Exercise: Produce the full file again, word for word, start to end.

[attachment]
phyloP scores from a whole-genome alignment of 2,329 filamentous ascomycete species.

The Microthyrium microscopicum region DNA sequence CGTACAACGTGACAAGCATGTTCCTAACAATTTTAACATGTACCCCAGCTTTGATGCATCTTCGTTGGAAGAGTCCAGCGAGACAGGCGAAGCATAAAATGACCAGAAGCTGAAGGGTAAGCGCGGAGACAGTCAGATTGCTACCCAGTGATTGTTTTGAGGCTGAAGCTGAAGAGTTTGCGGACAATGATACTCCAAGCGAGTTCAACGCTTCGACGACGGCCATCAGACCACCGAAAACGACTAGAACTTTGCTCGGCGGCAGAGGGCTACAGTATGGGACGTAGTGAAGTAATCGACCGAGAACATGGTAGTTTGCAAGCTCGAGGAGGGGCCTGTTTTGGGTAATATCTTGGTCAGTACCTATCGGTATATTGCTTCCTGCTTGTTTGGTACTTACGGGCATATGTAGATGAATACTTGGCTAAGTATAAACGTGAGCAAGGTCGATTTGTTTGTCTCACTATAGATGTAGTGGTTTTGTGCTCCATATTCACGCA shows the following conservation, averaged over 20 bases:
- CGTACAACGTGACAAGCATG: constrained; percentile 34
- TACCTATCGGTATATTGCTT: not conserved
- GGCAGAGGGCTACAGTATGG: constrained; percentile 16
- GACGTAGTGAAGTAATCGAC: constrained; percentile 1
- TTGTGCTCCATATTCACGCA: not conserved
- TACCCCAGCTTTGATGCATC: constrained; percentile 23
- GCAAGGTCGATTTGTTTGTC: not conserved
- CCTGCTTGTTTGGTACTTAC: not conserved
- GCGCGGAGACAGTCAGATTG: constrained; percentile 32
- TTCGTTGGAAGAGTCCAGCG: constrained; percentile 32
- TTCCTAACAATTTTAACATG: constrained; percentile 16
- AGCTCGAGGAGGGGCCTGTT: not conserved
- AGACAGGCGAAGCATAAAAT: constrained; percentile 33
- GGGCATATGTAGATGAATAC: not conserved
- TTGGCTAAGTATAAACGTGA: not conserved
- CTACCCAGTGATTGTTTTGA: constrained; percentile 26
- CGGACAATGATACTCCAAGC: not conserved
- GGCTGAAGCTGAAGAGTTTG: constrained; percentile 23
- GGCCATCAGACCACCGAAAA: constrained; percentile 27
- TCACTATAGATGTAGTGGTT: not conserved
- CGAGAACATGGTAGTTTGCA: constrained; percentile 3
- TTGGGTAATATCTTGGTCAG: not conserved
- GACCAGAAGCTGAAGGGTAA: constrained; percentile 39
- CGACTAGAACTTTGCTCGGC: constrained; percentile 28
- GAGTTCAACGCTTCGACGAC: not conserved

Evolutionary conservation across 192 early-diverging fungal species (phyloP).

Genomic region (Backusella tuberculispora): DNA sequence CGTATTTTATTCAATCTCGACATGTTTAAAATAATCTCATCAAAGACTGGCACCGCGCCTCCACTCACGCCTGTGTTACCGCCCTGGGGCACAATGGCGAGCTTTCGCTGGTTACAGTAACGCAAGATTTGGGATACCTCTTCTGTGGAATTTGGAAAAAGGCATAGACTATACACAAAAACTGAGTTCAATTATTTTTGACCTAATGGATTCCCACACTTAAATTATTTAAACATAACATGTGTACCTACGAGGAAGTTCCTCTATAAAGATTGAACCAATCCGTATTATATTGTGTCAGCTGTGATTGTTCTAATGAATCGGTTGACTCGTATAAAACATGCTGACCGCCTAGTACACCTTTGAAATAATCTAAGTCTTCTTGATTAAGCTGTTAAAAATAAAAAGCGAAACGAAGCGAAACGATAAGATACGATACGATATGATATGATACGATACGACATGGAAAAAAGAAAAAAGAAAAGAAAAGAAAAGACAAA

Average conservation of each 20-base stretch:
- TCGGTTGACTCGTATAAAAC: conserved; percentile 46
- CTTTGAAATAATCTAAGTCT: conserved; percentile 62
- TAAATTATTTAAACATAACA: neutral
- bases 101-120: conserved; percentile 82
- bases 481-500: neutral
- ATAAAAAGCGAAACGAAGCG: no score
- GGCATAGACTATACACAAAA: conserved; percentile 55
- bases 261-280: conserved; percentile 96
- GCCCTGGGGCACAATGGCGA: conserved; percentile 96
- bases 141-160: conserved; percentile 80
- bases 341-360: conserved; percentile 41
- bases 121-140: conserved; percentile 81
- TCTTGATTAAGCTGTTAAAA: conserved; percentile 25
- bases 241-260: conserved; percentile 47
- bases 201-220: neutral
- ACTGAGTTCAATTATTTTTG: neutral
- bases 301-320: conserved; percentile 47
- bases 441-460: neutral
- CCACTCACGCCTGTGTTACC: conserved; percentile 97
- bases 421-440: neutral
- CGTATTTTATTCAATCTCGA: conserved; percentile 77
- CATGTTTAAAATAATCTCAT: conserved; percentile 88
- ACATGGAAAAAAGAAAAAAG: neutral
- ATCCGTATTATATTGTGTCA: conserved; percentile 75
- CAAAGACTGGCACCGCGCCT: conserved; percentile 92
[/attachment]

phyloP scores from a whole-genome alignment of 2,329 filamentous ascomycete species.

The Microthyrium microscopicum region DNA sequence CGTACAACGTGACAAGCATGTTCCTAACAATTTTAACATGTACCCCAGCTTTGATGCATCTTCGTTGGAAGAGTCCAGCGAGACAGGCGAAGCATAAAATGACCAGAAGCTGAAGGGTAAGCGCGGAGACAGTCAGATTGCTACCCAGTGATTGTTTTGAGGCTGAAGCTGAAGAGTTTGCGGACAATGATACTCCAAGCGAGTTCAACGCTTCGACGACGGCCATCAGACCACCGAAAACGACTAGAACTTTGCTCGGCGGCAGAGGGCTACAGTATGGGACGTAGTGAAGTAATCGACCGAGAACATGGTAGTTTGCAAGCTCGAGGAGGGGCCTGTTTTGGGTAATATCTTGGTCAGTACCTATCGGTATATTGCTTCCTGCTTGTTTGGTACTTACGGGCATATGTAGATGAATACTTGGCTAAGTATAAACGTGAGCAAGGTCGATTTGTTTGTCTCACTATAGATGTAGTGGTTTTGTGCTCCATATTCACGCA shows the following conservation, averaged over 20 bases:
- CGTACAACGTGACAAGCATG: constrained; percentile 34
- TACCTATCGGTATATTGCTT: not conserved
- GGCAGAGGGCTACAGTATGG: constrained; percentile 16
- GACGTAGTGAAGTAATCGAC: constrained; percentile 1
- TTGTGCTCCATATTCACGCA: not conserved
- TACCCCAGCTTTGATGCATC: constrained; percentile 23
- GCAAGGTCGATTTGTTTGTC: not conserved
- CCTGCTTGTTTGGTACTTAC: not conserved
- GCGCGGAGACAGTCAGATTG: constrained; percentile 32
- TTCGTTGGAAGAGTCCAGCG: constrained; percentile 32
- TTCCTAACAATTTTAACATG: constrained; percentile 16
- AGCTCGAGGAGGGGCCTGTT: not conserved
- AGACAGGCGAAGCATAAAAT: constrained; percentile 33
- GGGCATATGTAGATGAATAC: not conserved
- TTGGCTAAGTATAAACGTGA: not conserved
- CTACCCAGTGATTGTTTTGA: constrained; percentile 26
- CGGACAATGATACTCCAAGC: not conserved
- GGCTGAAGCTGAAGAGTTTG: constrained; percentile 23
- GGCCATCAGACCACCGAAAA: constrained; percentile 27
- TCACTATAGATGTAGTGGTT: not conserved
- CGAGAACATGGTAGTTTGCA: constrained; percentile 3
- TTGGGTAATATCTTGGTCAG: not conserved
- GACCAGAAGCTGAAGGGTAA: constrained; percentile 39
- CGACTAGAACTTTGCTCGGC: constrained; percentile 28
- GAGTTCAACGCTTCGACGAC: not conserved

Evolutionary conservation across 192 early-diverging fungal species (phyloP).

Genomic region (Backusella tuberculispora): DNA sequence CGTATTTTATTCAATCTCGACATGTTTAAAATAATCTCATCAAAGACTGGCACCGCGCCTCCACTCACGCCTGTGTTACCGCCCTGGGGCACAATGGCGAGCTTTCGCTGGTTACAGTAACGCAAGATTTGGGATACCTCTTCTGTGGAATTTGGAAAAAGGCATAGACTATACACAAAAACTGAGTTCAATTATTTTTGACCTAATGGATTCCCACACTTAAATTATTTAAACATAACATGTGTACCTACGAGGAAGTTCCTCTATAAAGATTGAACCAATCCGTATTATATTGTGTCAGCTGTGATTGTTCTAATGAATCGGTTGACTCGTATAAAACATGCTGACCGCCTAGTACACCTTTGAAATAATCTAAGTCTTCTTGATTAAGCTGTTAAAAATAAAAAGCGAAACGAAGCGAAACGATAAGATACGATACGATATGATATGATACGATACGACATGGAAAAAAGAAAAAAGAAAAGAAAAGAAAAGACAAA

Average conservation of each 20-base stretch:
- TCGGTTGACTCGTATAAAAC: conserved; percentile 46
- CTTTGAAATAATCTAAGTCT: conserved; percentile 62
- TAAATTATTTAAACATAACA: neutral
- bases 101-120: conserved; percentile 82
- bases 481-500: neutral
- ATAAAAAGCGAAACGAAGCG: no score
- GGCATAGACTATACACAAAA: conserved; percentile 55
- bases 261-280: conserved; percentile 96
- GCCCTGGGGCACAATGGCGA: conserved; percentile 96
- bases 141-160: conserved; percentile 80
- bases 341-360: conserved; percentile 41
- bases 121-140: conserved; percentile 81
- TCTTGATTAAGCTGTTAAAA: conserved; percentile 25
- bases 241-260: conserved; percentile 47
- bases 201-220: neutral
- ACTGAGTTCAATTATTTTTG: neutral
- bases 301-320: conserved; percentile 47
- bases 441-460: neutral
- CCACTCACGCCTGTGTTACC: conserved; percentile 97
- bases 421-440: neutral
- CGTATTTTATTCAATCTCGA: conserved; percentile 77
- CATGTTTAAAATAATCTCAT: conserved; percentile 88
- ACATGGAAAAAAGAAAAAAG: neutral
- ATCCGTATTATATTGTGTCA: conserved; percentile 75
- CAAAGACTGGCACCGCGCCT: conserved; percentile 92